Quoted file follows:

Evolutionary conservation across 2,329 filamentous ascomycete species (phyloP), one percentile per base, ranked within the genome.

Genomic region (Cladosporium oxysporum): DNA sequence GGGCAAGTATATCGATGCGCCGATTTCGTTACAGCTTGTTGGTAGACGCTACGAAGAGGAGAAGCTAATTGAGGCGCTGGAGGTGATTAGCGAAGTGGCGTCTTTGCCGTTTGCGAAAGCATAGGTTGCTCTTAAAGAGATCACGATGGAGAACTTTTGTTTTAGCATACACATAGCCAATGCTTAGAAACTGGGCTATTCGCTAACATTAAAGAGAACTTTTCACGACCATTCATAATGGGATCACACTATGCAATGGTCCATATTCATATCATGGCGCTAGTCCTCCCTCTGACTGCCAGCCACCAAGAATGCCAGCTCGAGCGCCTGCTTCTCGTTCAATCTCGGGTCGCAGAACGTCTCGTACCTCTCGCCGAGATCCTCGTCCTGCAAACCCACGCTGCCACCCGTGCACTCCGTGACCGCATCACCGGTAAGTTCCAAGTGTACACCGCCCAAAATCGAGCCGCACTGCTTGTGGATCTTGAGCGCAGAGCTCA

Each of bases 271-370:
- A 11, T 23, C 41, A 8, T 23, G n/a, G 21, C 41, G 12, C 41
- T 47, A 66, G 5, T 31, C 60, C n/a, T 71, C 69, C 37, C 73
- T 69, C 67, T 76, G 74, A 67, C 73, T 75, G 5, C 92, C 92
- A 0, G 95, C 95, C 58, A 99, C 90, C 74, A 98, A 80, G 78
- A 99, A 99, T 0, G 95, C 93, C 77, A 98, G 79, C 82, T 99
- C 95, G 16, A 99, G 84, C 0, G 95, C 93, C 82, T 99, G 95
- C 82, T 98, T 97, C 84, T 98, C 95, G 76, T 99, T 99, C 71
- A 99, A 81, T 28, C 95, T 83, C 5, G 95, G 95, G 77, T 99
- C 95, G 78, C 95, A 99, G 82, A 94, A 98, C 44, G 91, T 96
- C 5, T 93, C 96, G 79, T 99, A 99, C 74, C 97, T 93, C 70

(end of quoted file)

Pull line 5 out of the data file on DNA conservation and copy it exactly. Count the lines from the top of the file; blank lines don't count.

- T 47, A 66, G 5, T 31, C 60, C n/a, T 71, C 69, C 37, C 73